CRF (also known as corticotropin-releasing hormone) was characterized by Vale et al. in 1981 as a novel 41-amino acid hypothalamic-releasing peptide that stimulates the synthesis and release of adrenocorticotropy hormone (ACTH) and P-endorphin from the pituitary (71). With the early recognition that various internal or external cues disrupting homeostasis result in the release of ACTH and glucocorticoids into the circulation, the stimulation of the hypothalamic-pituitary-adrenal (HPA) axis became one of the major neuroendocrine hallmarks of the adaptive response to stress (3). Now, CRF is well established as the prime hypothalamic hormone involved in the stimulation of the HPA axis during stress (71,72). The population of CRF-synthesizing neurons is predominantly expressed in the parvocellular part of the PVN and projects via the external zone of the median eminence to the anterior pituitary (73). During stress, CRF is delivered into the hypophyseal portal blood vessels and stimulates ACTH release from the pituitary corticotropes. Once into the circulation, ACTH increases the secretion of glucocorticoid hormones from the adrenal cortex (73).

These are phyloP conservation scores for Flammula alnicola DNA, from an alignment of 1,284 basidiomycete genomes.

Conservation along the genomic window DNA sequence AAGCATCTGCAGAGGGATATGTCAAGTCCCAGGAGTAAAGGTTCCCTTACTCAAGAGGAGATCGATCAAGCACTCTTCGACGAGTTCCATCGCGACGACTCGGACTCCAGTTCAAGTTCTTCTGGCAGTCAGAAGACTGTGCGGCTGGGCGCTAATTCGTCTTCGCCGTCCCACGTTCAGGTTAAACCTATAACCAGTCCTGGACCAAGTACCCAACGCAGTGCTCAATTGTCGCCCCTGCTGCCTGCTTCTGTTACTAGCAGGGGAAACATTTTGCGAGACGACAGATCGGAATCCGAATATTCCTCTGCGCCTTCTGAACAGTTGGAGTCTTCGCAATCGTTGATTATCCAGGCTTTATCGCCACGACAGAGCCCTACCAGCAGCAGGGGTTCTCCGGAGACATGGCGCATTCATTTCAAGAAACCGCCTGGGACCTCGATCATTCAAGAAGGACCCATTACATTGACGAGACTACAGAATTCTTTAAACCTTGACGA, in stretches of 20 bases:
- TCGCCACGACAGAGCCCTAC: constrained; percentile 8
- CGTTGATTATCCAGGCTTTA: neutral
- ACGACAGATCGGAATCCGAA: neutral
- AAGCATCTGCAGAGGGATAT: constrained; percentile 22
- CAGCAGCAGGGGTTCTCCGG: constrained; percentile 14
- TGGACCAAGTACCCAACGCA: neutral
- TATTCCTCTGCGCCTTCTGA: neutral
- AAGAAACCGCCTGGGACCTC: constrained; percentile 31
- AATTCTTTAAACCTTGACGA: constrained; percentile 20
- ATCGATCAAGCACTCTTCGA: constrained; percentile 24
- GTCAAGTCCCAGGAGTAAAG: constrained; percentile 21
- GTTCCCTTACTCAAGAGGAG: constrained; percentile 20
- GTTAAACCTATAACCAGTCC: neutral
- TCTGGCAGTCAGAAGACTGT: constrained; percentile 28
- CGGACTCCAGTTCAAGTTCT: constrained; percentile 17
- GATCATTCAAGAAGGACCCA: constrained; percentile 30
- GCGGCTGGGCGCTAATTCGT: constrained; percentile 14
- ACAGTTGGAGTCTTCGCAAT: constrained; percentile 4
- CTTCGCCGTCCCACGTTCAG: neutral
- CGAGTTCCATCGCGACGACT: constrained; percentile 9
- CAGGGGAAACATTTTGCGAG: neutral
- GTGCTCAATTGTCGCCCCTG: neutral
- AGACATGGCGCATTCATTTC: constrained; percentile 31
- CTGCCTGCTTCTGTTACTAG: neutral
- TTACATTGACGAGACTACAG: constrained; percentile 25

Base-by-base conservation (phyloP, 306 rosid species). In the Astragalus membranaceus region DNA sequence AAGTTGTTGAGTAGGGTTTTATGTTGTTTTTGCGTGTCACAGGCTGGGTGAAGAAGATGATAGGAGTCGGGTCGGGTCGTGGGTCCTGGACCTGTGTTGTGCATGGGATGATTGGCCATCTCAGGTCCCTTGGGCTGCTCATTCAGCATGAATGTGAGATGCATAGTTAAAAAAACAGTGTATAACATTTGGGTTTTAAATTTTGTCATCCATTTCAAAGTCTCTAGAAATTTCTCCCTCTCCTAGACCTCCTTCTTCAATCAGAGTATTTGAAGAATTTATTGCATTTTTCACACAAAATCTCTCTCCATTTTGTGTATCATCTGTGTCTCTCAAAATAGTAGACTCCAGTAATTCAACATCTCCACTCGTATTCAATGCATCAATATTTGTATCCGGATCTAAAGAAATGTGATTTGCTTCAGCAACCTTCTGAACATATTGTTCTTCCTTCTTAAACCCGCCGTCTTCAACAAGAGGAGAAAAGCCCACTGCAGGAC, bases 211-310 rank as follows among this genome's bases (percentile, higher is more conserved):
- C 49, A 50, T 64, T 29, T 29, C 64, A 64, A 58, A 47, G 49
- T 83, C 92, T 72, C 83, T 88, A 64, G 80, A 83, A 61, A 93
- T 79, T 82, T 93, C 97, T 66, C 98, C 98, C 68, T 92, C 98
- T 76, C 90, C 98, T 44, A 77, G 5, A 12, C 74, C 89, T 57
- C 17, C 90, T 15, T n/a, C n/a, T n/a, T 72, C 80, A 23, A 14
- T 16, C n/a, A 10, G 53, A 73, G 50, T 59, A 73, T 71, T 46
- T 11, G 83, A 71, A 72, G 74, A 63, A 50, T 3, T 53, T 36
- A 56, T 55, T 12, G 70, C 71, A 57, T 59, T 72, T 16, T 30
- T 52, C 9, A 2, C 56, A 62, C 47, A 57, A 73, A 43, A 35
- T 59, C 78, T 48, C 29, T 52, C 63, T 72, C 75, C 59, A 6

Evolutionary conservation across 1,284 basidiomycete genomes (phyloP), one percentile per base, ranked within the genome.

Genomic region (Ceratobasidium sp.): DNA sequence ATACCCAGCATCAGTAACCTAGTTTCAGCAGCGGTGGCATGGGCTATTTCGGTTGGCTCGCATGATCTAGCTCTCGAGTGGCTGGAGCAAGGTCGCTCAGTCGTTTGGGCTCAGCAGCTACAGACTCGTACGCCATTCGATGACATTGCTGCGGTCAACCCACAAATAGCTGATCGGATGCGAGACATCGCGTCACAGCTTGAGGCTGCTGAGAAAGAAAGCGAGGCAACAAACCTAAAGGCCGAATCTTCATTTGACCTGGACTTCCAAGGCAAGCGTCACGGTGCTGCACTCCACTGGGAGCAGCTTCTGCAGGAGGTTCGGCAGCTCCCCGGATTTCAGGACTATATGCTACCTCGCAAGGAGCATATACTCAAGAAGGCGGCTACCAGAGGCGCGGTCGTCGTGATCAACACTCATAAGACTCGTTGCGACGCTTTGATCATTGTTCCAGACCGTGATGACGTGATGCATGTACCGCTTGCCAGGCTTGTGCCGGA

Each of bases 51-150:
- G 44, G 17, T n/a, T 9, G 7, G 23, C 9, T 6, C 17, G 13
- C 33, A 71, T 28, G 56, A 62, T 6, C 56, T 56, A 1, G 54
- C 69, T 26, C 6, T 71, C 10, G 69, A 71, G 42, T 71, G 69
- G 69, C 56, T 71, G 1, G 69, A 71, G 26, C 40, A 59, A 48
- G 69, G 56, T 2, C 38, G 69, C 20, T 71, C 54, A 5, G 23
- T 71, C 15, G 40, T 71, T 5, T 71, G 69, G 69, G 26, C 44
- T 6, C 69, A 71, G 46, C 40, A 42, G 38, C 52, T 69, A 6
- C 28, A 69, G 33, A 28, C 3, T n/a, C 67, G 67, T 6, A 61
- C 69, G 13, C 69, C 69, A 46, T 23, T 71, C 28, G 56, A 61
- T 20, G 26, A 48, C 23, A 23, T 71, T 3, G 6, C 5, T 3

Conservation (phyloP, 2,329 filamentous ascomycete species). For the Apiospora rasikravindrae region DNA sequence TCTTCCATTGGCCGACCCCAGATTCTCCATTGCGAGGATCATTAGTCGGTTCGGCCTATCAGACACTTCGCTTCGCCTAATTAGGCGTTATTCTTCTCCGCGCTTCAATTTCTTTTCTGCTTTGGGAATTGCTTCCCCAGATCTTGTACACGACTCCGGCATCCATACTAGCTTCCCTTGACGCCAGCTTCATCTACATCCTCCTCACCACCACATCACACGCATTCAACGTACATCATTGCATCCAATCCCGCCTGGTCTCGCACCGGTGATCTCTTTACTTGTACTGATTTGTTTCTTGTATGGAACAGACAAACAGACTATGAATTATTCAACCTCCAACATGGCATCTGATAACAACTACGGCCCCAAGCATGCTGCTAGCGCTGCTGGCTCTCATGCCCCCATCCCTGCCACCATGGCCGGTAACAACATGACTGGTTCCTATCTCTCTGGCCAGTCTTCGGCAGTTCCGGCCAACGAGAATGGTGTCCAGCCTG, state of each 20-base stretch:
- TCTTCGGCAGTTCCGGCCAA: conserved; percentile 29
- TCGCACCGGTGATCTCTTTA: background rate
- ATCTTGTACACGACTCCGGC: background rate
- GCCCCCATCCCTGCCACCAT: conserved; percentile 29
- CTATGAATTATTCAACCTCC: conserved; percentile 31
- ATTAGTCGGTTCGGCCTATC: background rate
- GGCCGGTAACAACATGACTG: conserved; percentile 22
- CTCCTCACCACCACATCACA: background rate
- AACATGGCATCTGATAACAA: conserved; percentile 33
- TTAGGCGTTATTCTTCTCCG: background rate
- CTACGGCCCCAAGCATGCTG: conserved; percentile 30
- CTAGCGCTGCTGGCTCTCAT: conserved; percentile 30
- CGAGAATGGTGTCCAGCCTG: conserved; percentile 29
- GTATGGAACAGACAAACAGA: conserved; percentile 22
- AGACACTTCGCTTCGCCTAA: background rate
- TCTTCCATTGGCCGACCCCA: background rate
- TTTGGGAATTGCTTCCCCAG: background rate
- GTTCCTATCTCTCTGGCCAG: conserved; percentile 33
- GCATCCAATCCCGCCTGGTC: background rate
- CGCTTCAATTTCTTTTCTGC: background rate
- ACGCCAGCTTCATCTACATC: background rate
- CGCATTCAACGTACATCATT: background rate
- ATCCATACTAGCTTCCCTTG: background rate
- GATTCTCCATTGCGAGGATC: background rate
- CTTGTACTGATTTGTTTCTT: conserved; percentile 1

Aside from its role as a hypothalamic hypophysiotropic hormone, CRF acts as a neuro-transmitter in several brain areas (74). In particular, CRF directly administered into the brain reproduces the overall endocrine, behavioral, autonomic, and visceral changes induced by stress in experimental animals, including monkeys (14,24,75,76). Consistent with these observations, immunohistochemical localization of brain CRF established that the peptide is largely distributed throughout the neocortex (prefrontal and cingulate), which mediates behavioral and cognitive components of stress (77). The central nucleus of the amygdala, which is involved in processing the emotional cues, also contains a high density of CRF neurons (78). These neurons project to the LC and increase their firing rate resulting in the stimulation of the ascending noradrenergic system (79). CRF is also located in the subdivision of the hypothalamic (PVN dorsal cap) and pontine nucleus (Barrington's nucleus/LC) that receive stimulatory input from the colon as well as sends direct projections to the intermediolateral column involved in the regulation of autonomic (preganglionic sympathetic and sacral parasympathetic) outflow to the colon (21,80). Consequently, CRF in the PVN and Barrington's nucleus/LC is well positioned to participate in the reciprocal brain-gut interactions, as it pertains to sensory information from the colon and reflex behavioral and autonomic responses of the viscera.
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